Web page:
Los Angeles Theater Review: ELECTRA (Archway)

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by Paul Birchall on January 21, 2014

in Theater-Los Angeles


Your college classics teacher be damned:  For all the talk about the Greek literary themes of hubris and arête, the Greek tragedies are just gussied up soap operas, with atrocity, lust, and rage being served up in heaping, blood-soaked portions.  The fusty professors can ruminate all they want; these plays are about violent murder and Scene from “Electra” at the Archway Theatre.sinful behavior pure and simple, same as what you see on Housewives of Atlanta and Flowers in the Attic.  Yet the old works of classical drama are sometimes so violent and full of disturbing undercurrents that new plays resembling Greek Tragedy would most likely not be crafted today:  For starters, no “family friendly” producer would dare to produce a play in which two siblings kill their mother after she murders their father.

Electra represents the tit-for-tat of vengeance and rage that seemingly exists in the chromosomes of the Atreus family tree: The Kennedys have those chins, the Sheen family has gravelly voices, and the Atreuses kill each other – it’s how it works, one supposes. The adaptation of the Greek drama now playing at Archway is mostly derived from the version by Euripides, which takes place in the mid-point of the escalating sequence of family atrocities.

Before the start of Electra, the Greek hero Agamemnon had slaughtered his eldest daughter so as to create the wind that Greek soldiers needed to sail to Troy and the Trojan War.  Also taking place before the play’s opening is Clytemnestra’s revenge: When Agamemnon returns home from the war, accompanied by his mistress, he is murdered in his bath by the embittered, faithless wife.

This is the point in which the Eurpides’ Electra (as adapted by Steven Sabel and JP Rapozo) begins.  The brittle, power hungry Clytemnestra has taken up with a lover, who has forced Agamemnon’s daughter Electra to marry a filthy goatherd.  The marriage is ordered partially out of spite and partially so that Electra’s offspring will be too base to threaten the royal family’s planned lineage.  Electra, as one might Scene from “Electra” at the Archway Theatre.expect, is so consumed with hatred and rage, she can think of nothing else but killing her mother and stepfather.  When Electra’s long-banished brother Orestes sneaks into town, the two siblings unite to take swords and butcher their mother and stepdad.

This production is staged as political revolution more than as a pendulum swing of atrocity followed by atrocity.  Electra and Orestes are seething as much for being deprived of power as they are for daddy’s death.  However, beyond this point, director Rapozo’s articulate but straightforward production offers few exceptional or even traditionally powerful elements to rationalize its purpose.  The staging undeniably boasts a few nice touches:  Orestes and Electra are assisted by their old nurse (Shayla Hudson), who, caparisoned in a shroud that covers her eyes, has a creepy ashy eeriness that allows her to steal every scene she’s in.  Additionally, Claire Marie Mannle’s Clytemnestra possesses a steeliness of purpose and self-possessed certainty that will almost have you siding with her against the irrational, emotionally motivated Electra and Orestes.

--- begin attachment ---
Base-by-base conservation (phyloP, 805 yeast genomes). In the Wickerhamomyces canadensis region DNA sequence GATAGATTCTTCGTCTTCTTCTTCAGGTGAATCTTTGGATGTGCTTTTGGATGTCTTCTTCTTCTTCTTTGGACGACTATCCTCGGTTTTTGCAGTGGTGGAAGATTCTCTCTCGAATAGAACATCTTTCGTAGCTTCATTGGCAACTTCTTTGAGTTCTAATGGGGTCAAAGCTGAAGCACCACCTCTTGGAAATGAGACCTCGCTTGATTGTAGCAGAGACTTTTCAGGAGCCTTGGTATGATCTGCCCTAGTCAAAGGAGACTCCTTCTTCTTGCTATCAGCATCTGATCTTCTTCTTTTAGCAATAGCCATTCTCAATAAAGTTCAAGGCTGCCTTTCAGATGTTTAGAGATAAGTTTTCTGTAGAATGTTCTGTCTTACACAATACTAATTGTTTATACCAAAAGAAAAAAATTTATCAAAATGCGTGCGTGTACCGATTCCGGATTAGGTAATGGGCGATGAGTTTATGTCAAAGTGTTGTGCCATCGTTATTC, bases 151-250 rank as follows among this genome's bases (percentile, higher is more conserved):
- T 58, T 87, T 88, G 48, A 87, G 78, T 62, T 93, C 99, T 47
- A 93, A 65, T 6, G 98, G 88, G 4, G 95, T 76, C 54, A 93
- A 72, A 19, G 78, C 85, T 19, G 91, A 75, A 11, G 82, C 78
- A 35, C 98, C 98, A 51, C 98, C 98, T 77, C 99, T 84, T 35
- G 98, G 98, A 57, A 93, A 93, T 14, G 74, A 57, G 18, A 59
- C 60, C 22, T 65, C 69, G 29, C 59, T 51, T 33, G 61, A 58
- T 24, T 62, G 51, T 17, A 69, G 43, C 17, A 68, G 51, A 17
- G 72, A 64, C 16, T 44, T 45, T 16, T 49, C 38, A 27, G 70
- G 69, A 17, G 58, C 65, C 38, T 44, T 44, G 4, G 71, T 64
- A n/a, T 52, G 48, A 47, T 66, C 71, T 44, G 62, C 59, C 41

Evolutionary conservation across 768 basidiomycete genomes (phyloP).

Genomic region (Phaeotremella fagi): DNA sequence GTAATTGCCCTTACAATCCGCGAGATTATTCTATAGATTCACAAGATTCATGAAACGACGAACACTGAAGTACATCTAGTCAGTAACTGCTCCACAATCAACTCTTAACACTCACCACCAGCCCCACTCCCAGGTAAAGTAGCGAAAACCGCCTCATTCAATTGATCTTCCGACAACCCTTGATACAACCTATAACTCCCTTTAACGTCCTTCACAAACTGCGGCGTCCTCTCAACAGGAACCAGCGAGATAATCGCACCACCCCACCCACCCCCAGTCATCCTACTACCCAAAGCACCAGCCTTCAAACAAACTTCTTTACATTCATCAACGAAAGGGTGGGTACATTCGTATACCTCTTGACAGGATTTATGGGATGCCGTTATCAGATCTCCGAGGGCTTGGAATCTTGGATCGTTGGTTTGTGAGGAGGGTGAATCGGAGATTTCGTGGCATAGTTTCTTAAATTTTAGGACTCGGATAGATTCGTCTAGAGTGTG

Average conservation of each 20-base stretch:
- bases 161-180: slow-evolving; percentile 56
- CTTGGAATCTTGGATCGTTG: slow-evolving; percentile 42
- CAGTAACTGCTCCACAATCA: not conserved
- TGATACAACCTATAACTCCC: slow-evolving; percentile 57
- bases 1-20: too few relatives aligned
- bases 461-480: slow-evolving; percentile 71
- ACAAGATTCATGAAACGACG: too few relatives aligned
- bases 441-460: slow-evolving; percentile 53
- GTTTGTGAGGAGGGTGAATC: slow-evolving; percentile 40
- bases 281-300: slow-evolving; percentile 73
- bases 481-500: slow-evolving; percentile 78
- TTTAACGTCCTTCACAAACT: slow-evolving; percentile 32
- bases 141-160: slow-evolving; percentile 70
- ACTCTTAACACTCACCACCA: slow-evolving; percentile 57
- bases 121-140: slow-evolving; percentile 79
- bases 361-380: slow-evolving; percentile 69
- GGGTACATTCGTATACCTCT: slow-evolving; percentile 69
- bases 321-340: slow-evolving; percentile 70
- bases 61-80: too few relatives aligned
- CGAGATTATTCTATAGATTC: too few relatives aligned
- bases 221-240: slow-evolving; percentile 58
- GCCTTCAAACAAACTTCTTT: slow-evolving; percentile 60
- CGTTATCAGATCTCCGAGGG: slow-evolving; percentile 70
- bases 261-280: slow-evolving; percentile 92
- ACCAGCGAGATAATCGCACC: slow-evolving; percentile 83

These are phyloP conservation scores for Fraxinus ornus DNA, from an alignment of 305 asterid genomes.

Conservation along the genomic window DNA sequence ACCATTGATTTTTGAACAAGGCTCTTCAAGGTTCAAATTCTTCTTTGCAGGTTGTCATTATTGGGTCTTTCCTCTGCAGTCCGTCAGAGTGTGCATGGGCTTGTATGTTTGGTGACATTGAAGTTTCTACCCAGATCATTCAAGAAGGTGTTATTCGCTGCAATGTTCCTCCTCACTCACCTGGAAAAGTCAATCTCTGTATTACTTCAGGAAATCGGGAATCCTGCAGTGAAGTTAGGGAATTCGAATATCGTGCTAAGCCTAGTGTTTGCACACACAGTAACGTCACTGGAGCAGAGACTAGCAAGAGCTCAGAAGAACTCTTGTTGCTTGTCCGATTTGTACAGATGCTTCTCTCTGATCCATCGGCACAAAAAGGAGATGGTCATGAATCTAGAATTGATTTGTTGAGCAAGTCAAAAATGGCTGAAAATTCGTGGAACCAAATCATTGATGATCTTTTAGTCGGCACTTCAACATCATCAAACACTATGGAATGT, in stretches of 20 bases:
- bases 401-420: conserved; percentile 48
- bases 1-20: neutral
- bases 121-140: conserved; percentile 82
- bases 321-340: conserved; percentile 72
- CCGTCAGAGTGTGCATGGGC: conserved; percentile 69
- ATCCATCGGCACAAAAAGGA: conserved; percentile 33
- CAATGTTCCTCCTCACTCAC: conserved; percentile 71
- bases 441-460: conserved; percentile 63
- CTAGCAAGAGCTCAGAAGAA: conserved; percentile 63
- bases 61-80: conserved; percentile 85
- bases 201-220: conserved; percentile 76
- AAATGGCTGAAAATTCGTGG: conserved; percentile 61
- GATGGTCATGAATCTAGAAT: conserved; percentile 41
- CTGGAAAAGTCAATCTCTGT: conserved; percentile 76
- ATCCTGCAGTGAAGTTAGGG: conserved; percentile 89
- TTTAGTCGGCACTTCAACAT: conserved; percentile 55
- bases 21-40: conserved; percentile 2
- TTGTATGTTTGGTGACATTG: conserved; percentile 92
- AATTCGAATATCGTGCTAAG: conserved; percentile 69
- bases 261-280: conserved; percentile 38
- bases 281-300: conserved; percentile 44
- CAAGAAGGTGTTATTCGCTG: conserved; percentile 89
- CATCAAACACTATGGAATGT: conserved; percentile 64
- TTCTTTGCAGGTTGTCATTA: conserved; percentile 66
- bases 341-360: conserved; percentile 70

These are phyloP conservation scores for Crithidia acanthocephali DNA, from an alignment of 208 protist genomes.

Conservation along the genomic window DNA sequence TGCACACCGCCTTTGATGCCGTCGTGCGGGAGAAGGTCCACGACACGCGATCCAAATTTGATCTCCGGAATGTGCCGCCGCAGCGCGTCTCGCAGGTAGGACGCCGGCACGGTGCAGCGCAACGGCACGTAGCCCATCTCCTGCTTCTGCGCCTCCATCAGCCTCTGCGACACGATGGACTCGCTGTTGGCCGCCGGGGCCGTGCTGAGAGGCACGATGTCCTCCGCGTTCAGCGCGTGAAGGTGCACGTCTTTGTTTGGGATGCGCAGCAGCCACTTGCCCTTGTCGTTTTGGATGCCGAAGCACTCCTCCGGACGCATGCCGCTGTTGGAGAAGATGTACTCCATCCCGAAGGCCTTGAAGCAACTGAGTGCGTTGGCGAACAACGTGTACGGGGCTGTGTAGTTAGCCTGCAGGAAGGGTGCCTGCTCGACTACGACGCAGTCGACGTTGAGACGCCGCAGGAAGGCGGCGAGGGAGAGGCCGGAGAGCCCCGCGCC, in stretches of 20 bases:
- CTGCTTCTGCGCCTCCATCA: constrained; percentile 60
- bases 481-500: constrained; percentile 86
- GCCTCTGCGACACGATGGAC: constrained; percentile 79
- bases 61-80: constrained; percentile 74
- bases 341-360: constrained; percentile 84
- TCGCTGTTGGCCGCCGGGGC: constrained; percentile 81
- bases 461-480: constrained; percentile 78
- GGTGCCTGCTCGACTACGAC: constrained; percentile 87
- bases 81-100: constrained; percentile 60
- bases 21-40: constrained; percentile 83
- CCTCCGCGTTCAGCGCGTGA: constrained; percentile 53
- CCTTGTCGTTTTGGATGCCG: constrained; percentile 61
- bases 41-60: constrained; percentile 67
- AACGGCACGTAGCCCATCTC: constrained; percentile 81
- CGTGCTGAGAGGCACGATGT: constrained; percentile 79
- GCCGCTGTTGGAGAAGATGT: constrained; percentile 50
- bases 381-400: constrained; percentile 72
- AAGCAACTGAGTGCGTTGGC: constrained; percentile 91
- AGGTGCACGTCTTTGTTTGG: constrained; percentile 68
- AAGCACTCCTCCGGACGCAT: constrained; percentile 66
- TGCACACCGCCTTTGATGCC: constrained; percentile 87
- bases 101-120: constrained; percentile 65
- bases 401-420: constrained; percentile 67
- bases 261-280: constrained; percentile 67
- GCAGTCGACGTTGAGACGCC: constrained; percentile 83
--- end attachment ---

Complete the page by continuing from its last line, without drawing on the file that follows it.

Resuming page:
Otherwise, the production’s lackluster execution and uneven performances never rise to the level of clarity and focused tragic angst the material requires.  Part of the problem is that this translation lacks both emotional vigor and the underlying feeling of condensed realism.  In spite of some tepidly enacted attempts to suggest this is a work of “savage ritual,” a sense of the mythic is missing.

As Electra, Tiffany Cole is perfectly enraged:  Her sometimes twitchy nervous energy is reminiscent of Katee Sackhoff’s persona as Starbuck on Battlestar Galactica.  However, her character always seems to be acting out of pique, not out of the mad sickness that drives her passions.  Less enchanting is the undeniably photogenic but limp Travis Laughlin, who spends most of his time on stage looking Scene from “Electra” at the Archway Theatre.down at his chest plate as Orestes. In some respects, this shy-seeming performance makes sense—it anchors the notion that Orestes is weaker than his sister and is pushed by her to kill his mother.  Still, both performers are disappointingly traditional and obvious; the show’s secondary tragedy is that it’s difficult to remember one moment of the pair’s turn a few hours after leaving the theater.

A number of the staging elements are flat out sloppy:  The events are narrated and observed by a chorus of figures whom we gradually start to realize are meant to be gods.  However, they just appear to be a mob of schlubby folks in magenta Astrobright chitons, (think Joanne’s fabrics hung with safety pins).  Their sparkle-bedazzled eye make-up puts you in mind of an understudy cast for a high school production of Pippin, but even by that less-than-lofty standard some of the performers are noticeably stiff.

Here’s the thing.  Plays – and particularly classical plays – really do need a reason to be presented, whether it’s an innovative concept, an enticing cast, or astounding production details.  If there’s no bona fide raison d’être, the best a production can hope for is a sort of workmanlike competence.  And that’s what this Electra achieves.  It’s a pleasant, somewhat routine show that hits its marks and not much more.photos by Steven Sabel

Archway Theatre Company
Archway Studio Theatre, 305 South Hewitt St.
scheduled to end February 8, 2014
for tickets, call (213) 237-9933 or visit www.archwayla.com


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